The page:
Human immunodeficiency virus (HIV) infects an estimated 34 million individuals worldwide, leading to the deaths of over 30 million since its identification and nearly 2 million in 2011 alone. HIV has been immensely difficult to combat largely because of its propensity to quickly mutate, permitting rapid evolution of drug resistance and immune escape. Furthermore, multiple cross-species transmission events and founder effects have led to the existence of distinct types, groups, and subtypes of HIV, further complicating treatment and hindering vaccine development. However, the impact of HIV type, group, and subtype on even the most basic of virological properties still often remains unclear. We propose here to examine the impact of HIV type, group, and subtype on viral mutagenesis, a key driver of viral evolution. Additionally, we propose to explore the ability of opioids to alte viral mutagenesis, as many individuals are simultaneously exposed to HIV and opioids, either through drug abuse or the legitimate use of opioids for managing pain. The impact of these factors on viral mutagenesis will be analyzed using Illumina sequencing of viruses subjected to a single round of replication, which will allow for a detailed and systematic comparison of mutation rates, spectra, and hotspots. Overall, the proposed research will determine the extent to which type/group/subtype and opioid use alter viral mutagenesis, as well as providing a powerful re-examination of much earlier studies on the mutagenesis of HIV. Ultimately, we anticipate that our research will shed light on factors that influence viral mutagenesis and aid in the customization of antiviral therapy for HIV-infected individuals based upon their infecting subtype(s) as well as whether they abuse opioids. Furthermore, the proposed research may have implications on the legitimate use of opioids for pain management in HIV-infected individuals.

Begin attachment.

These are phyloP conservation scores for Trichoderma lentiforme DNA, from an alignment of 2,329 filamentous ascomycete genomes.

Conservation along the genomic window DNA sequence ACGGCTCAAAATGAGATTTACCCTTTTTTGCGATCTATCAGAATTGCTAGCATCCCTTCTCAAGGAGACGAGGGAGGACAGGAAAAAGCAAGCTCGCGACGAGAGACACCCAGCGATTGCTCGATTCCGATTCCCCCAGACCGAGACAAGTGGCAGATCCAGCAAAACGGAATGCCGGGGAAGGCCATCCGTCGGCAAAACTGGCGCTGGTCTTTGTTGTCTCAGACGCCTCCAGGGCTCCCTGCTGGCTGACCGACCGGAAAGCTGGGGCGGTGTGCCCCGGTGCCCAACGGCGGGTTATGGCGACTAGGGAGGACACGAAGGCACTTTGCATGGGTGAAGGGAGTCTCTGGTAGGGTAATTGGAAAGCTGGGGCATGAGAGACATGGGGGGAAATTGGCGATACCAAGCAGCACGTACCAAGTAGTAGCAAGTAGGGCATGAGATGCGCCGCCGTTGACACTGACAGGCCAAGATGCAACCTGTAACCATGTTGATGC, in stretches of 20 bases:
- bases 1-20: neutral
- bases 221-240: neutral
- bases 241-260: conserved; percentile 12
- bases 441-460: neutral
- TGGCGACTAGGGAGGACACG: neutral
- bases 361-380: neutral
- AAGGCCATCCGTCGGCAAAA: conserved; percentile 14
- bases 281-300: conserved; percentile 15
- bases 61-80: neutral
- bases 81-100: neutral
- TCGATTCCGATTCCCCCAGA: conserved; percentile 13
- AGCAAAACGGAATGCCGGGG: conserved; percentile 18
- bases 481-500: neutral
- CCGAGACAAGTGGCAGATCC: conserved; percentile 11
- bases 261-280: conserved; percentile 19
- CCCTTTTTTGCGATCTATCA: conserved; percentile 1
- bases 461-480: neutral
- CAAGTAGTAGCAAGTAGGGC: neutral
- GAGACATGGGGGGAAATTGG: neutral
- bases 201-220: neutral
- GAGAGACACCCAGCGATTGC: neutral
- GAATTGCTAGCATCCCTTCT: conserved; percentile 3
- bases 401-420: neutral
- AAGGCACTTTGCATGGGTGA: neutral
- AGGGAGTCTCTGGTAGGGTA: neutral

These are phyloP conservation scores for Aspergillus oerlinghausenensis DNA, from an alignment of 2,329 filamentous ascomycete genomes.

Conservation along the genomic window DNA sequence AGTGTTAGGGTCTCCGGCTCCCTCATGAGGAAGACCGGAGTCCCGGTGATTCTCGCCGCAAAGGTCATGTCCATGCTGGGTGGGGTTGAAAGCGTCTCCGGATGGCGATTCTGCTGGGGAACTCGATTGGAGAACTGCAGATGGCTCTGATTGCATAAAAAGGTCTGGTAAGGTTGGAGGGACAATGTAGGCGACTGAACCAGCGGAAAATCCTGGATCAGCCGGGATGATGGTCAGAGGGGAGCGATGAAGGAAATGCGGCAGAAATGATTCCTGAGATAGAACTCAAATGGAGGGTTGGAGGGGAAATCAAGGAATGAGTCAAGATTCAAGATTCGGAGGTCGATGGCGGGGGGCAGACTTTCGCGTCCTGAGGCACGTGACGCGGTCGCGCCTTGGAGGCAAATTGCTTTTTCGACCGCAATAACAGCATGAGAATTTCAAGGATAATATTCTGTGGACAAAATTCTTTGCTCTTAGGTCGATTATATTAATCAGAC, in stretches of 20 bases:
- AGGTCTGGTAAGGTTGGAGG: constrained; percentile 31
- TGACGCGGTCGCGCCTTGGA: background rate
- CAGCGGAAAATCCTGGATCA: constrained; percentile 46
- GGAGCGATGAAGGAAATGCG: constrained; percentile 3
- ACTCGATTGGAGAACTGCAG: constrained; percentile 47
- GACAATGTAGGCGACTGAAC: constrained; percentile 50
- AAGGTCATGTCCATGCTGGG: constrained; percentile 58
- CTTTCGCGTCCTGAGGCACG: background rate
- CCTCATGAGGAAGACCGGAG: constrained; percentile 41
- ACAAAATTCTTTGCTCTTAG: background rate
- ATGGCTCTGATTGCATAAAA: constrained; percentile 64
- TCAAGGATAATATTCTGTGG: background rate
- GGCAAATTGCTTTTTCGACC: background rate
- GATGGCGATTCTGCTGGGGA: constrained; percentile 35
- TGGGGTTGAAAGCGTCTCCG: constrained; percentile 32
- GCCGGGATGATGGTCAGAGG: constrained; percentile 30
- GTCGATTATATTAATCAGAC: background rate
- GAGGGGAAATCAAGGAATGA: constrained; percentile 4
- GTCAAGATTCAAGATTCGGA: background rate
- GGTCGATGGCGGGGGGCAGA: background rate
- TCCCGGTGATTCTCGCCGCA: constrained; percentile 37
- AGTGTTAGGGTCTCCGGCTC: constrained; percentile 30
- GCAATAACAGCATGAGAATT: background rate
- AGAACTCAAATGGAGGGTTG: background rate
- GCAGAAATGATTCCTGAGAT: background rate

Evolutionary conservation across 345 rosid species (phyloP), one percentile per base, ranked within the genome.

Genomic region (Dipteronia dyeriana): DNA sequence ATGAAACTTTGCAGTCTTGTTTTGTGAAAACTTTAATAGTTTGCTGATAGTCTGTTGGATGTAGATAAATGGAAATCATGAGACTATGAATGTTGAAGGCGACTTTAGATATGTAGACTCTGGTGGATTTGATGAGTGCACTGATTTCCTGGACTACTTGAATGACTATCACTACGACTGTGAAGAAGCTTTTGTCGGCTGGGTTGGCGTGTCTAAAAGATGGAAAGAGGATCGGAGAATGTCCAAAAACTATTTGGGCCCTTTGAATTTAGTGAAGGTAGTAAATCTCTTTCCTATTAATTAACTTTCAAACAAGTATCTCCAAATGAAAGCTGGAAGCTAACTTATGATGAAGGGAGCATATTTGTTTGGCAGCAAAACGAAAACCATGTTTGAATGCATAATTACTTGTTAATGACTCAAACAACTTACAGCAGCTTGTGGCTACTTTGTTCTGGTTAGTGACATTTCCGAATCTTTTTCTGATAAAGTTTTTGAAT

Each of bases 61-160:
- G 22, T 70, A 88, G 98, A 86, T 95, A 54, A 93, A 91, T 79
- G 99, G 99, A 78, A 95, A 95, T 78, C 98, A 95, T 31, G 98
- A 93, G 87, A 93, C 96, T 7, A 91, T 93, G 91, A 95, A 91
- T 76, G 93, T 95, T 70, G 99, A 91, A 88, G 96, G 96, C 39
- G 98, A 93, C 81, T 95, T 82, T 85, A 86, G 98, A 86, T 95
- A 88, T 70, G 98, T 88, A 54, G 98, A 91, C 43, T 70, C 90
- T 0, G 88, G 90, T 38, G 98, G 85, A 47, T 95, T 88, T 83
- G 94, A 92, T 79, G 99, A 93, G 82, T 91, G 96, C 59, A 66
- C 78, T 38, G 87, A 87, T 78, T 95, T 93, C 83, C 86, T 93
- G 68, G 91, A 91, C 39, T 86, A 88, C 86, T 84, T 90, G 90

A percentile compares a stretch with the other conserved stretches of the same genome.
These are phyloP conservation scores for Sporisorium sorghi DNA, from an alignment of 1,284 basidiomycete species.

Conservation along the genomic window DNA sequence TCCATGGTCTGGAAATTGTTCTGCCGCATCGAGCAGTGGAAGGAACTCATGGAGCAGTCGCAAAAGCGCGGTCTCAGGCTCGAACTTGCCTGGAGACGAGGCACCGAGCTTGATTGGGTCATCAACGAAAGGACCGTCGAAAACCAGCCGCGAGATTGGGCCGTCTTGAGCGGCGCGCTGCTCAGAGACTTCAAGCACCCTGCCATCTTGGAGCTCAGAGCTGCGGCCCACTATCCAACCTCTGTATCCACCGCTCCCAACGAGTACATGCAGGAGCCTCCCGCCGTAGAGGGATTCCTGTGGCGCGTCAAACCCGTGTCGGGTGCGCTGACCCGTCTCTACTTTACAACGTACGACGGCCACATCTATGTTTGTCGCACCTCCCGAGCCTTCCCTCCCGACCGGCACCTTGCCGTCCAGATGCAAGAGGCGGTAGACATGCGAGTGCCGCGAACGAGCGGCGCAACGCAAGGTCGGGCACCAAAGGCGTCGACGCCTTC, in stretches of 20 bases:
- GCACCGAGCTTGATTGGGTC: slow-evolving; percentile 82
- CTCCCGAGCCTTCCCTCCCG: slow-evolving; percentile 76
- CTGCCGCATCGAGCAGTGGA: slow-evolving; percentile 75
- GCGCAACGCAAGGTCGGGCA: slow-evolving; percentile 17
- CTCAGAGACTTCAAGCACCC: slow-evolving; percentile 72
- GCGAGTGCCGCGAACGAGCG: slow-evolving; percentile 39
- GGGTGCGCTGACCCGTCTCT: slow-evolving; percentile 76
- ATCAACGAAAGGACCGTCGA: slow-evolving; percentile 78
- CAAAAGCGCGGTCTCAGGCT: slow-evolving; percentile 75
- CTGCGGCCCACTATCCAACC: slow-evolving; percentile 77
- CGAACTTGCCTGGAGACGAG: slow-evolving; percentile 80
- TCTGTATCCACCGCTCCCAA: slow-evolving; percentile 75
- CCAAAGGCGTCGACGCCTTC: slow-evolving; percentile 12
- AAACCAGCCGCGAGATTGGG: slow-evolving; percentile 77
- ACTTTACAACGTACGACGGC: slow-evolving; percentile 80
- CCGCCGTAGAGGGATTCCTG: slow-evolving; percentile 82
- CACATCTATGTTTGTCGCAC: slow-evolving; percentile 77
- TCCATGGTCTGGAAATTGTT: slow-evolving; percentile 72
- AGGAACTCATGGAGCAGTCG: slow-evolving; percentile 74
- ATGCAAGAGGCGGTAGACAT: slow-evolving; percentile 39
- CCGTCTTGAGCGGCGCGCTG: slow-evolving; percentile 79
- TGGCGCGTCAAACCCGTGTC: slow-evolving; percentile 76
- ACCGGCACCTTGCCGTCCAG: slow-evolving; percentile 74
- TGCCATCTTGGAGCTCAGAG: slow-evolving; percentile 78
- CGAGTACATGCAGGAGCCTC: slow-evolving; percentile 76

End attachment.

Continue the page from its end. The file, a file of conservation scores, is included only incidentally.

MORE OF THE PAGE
Public Health Relevance

There are 34 million individuals worldwide infected with HIV, a virus composed of distinct types, groups, and subtypes. This study focuses on understanding how HIV lineage impacts viral mutagenesis, a key driver of viral evolution. Additionally, we propose to examine the extent to which opioids, a class of drugs commonly abused by HIV-infected individuals, alter viral mutagenesis. Ultimately, the research proposed here will benefit human health by improving our understanding of HIV diversity, mutagenesis, and evolution, thus aiding the customization of treatment based upon the infecting lineage of HIV and the presence of opioids, either in the context of opioid abuse or the legitimate use of opioids for pain management.

National Institute of Health (NIH)
National Institute on Drug Abuse (NIDA)
Predoctoral Individual National Research Service Award (F31)
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Special Emphasis Panel (ZRG1-AARR-C (22))
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Babecki, Beth
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University of Minnesota Twin Cities
Schools of Dentistry
United States
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Rawson, Jonathan M O; Gohl, Daryl M; Landman, Sean R et al. (2017) Single-Strand Consensus Sequencing Reveals that HIV Type but not Subtype Significantly Impacts Viral Mutation Frequencies and Spectra. J Mol Biol 429:2290-2307
Rawson, Jonathan M O; Daly, Michele B; Xie, Jiashu et al. (2016) 5-Azacytidine Enhances the Mutagenesis of HIV-1 by Reduction to 5-Aza-2'-Deoxycytidine. Antimicrob Agents Chemother 60:2318-25
Rawson, Jonathan M O; Roth, Megan E; Xie, Jiashu et al. (2016) Synergistic reduction of HIV-1 infectivity by 5-azacytidine and inhibitors of ribonucleotide reductase. Bioorg Med Chem 24:2410-22
Rawson, Jonathan M O; Landman, Sean R; Reilly, Cavan S et al. (2015) Lack of mutational hot spots during decitabine-mediated HIV-1 mutagenesis. Antimicrob Agents Chemother 59:6834-43